COVID-19 contributed an estimated 2.1 per cent reduction in demand, with the biggest impact in Queensland (4.8 per cent) and NSW (2.6 per cent). But this was offset by increased demand in South Australia due to cooler weather.
Large industrial users, such as smelters and mines, continued normal operations during the crisis, with COVID-19 safe guidelines for workers.
Commercial use declines
Energy use in the commercial sector was significantly reduced, but this was counter-balanced by increased demand in the residential sector as people worked from home and home-schooled their children.
In Western Australia, which is not part of the national market, COVID-19 had no overall impact on demand but shifted consumption from the morning to the evening peak.
AEMO chief executive Audrey Zibelman said the low electricity prices were mostly due to lower coal and gas prices and new renewable energy supply.
Wholesale gas prices were also at the lowest levels since 2015.
“Price decreases were due to decreased demand from LNG and gas-powered generation, declining international gas prices, lower electricity prices and increased supply,” she said.
Federal Energy Minister Angus Taylor said the federal government’s “big stick” laws – which included the threat of divestment for big power companies – were partly responsible for the 10 straight months of wholesale price reductions.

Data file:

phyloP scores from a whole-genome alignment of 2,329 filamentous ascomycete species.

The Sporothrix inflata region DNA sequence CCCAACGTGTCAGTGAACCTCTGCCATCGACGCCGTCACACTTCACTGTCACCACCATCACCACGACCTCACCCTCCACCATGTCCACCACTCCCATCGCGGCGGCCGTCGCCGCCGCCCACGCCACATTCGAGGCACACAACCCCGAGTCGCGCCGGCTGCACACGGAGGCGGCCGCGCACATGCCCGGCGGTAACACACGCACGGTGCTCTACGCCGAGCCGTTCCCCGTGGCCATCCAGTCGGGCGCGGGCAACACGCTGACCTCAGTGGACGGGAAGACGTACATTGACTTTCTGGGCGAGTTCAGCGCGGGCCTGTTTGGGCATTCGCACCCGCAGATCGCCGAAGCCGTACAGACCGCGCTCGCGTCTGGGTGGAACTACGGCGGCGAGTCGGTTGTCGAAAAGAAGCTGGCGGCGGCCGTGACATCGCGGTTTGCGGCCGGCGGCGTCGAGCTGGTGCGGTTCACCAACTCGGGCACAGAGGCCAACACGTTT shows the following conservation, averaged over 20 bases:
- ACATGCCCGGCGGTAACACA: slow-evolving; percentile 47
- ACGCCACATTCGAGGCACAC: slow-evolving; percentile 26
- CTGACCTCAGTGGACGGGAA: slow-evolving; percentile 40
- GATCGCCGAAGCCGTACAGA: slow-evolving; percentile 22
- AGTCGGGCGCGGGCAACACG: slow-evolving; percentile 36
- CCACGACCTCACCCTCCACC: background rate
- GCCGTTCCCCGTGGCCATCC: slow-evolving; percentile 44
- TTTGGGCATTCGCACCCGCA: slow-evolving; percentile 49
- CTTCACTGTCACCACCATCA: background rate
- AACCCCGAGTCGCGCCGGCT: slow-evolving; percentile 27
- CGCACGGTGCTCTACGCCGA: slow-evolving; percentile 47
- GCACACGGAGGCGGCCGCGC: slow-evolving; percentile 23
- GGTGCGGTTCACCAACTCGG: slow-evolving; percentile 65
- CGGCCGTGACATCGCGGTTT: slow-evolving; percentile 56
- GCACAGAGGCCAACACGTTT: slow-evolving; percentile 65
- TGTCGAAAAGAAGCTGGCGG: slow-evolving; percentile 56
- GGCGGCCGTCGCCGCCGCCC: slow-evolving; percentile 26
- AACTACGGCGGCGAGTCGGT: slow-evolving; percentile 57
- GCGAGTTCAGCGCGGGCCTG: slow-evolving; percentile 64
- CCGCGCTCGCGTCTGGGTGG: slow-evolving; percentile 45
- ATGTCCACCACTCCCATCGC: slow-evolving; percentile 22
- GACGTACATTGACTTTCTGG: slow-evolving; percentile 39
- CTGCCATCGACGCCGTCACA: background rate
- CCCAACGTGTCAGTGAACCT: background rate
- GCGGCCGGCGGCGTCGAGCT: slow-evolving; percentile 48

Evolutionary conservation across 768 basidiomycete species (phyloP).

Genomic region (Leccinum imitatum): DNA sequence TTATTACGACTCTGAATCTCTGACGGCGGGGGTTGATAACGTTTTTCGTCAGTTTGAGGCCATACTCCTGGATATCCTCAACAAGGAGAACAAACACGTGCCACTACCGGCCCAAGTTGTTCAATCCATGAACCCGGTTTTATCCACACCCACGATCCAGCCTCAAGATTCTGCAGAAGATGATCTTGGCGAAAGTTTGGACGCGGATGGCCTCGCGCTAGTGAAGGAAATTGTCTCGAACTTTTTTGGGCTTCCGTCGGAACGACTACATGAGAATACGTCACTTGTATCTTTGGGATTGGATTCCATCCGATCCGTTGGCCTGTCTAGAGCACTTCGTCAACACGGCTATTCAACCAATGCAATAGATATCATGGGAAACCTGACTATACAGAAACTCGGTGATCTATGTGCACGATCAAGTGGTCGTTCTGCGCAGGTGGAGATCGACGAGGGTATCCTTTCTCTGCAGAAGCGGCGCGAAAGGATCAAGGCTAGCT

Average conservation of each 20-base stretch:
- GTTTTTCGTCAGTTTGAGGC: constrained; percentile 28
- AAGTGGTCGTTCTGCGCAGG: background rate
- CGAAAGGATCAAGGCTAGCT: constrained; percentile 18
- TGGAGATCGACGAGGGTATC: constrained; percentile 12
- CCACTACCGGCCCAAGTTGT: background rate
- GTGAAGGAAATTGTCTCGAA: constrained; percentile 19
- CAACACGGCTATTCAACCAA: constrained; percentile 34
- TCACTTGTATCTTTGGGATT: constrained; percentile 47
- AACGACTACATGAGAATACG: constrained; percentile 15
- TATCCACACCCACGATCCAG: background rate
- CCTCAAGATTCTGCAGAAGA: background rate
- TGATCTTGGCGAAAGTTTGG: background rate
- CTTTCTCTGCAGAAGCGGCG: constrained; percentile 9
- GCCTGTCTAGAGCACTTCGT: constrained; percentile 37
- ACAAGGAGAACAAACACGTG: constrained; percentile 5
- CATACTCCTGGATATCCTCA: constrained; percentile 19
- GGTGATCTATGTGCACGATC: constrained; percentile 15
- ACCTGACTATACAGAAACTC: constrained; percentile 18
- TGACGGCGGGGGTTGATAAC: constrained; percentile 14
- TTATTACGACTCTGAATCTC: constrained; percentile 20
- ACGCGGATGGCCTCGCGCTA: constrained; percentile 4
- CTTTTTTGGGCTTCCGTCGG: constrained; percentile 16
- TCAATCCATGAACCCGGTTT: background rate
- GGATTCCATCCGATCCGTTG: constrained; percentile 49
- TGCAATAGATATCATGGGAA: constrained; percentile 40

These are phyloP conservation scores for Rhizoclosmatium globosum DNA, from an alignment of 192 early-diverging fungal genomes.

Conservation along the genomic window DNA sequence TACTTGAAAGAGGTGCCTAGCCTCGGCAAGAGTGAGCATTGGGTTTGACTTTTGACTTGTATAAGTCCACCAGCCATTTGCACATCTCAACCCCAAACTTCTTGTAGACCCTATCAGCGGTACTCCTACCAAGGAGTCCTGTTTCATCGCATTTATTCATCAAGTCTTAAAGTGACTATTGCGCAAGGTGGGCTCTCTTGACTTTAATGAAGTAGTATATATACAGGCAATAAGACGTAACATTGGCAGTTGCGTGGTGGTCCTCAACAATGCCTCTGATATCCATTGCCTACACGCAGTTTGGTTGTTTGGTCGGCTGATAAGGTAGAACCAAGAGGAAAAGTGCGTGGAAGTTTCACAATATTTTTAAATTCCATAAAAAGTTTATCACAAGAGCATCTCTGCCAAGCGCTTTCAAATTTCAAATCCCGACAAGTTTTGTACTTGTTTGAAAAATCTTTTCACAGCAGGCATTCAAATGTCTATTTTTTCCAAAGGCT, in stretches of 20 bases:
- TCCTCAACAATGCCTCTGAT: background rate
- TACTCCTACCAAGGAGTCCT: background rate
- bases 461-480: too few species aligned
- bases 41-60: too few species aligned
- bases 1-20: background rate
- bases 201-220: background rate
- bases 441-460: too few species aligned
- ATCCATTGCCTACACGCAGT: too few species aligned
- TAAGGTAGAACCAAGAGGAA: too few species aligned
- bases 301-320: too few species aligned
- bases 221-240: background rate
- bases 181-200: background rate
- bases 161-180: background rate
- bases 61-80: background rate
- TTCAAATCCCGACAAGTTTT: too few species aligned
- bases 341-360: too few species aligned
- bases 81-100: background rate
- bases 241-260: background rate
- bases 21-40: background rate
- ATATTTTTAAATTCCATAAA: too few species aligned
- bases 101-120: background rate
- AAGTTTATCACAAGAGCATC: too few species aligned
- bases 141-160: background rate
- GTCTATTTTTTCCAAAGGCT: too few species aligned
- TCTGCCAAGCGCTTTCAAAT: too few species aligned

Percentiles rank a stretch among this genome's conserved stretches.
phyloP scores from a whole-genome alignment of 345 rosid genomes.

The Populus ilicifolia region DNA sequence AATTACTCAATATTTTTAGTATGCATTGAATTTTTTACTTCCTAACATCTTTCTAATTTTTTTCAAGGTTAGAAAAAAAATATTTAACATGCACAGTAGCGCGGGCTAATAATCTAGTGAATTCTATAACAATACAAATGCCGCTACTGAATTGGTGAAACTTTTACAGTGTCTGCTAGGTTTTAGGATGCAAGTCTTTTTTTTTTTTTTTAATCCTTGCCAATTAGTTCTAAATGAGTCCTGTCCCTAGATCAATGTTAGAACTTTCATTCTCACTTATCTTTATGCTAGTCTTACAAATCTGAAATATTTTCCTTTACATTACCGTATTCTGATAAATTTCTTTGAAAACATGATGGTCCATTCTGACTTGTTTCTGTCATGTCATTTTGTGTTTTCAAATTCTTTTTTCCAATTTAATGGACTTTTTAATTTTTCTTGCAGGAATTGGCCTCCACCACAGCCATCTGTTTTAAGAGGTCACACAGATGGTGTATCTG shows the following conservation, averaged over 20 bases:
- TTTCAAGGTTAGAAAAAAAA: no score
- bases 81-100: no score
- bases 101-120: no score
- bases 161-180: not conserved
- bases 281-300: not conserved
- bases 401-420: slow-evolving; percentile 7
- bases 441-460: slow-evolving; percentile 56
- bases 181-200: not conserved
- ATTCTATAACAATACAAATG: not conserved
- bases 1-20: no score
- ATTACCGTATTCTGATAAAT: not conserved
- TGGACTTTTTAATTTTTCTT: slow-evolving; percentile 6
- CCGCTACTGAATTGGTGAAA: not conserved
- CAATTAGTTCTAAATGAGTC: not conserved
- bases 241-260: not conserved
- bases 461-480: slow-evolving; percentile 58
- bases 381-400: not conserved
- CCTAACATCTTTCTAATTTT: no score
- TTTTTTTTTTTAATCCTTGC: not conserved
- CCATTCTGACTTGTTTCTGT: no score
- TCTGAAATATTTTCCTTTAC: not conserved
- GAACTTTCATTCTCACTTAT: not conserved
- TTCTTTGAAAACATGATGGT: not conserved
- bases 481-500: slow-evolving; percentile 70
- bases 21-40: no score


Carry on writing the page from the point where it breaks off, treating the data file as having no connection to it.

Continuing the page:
He said lower wholesale power prices – which make up about one-third of residential electricity bills – would provide relief for families and businesses.
“Wholesale prices reaching their lowest levels since 2015 comes at a great time, as many households are concerned about higher energy usage as people are spending more time at home,” Mr Taylor said.
“Low wholesale prices will also bring welcome relief to big energy-using industries and the jobs that rely on them.”
The AEMO report also confirmed the changing nature of Australia’s energy grid, with black coal-fired generation down by an average 1148 megawatts compared to last year – its lowest level since 2014.
Coal had been squeezed out by lower operational demand and lower-priced generation such as renewables.
A report earlier this year predicted wholesale electricity prices could fall another 20 per cent over the next two years due to a global recession.
The AEMO report found there had been a significant increase in comparatively low-priced offers across most fuel types.
Negative spot prices – where sellers pay buyers to take their electricity – was not confined to Queensland and South Australia in the second quarter.
NEM-wide negative spot prices occurred in 3.6 per cent of trading intervals this quarter, according to AEMO, the highest quarterly level on record.
South Australia (5.2 per cent) and Queensland (3.6 per cent) continued to have high-levels of negative spot prices.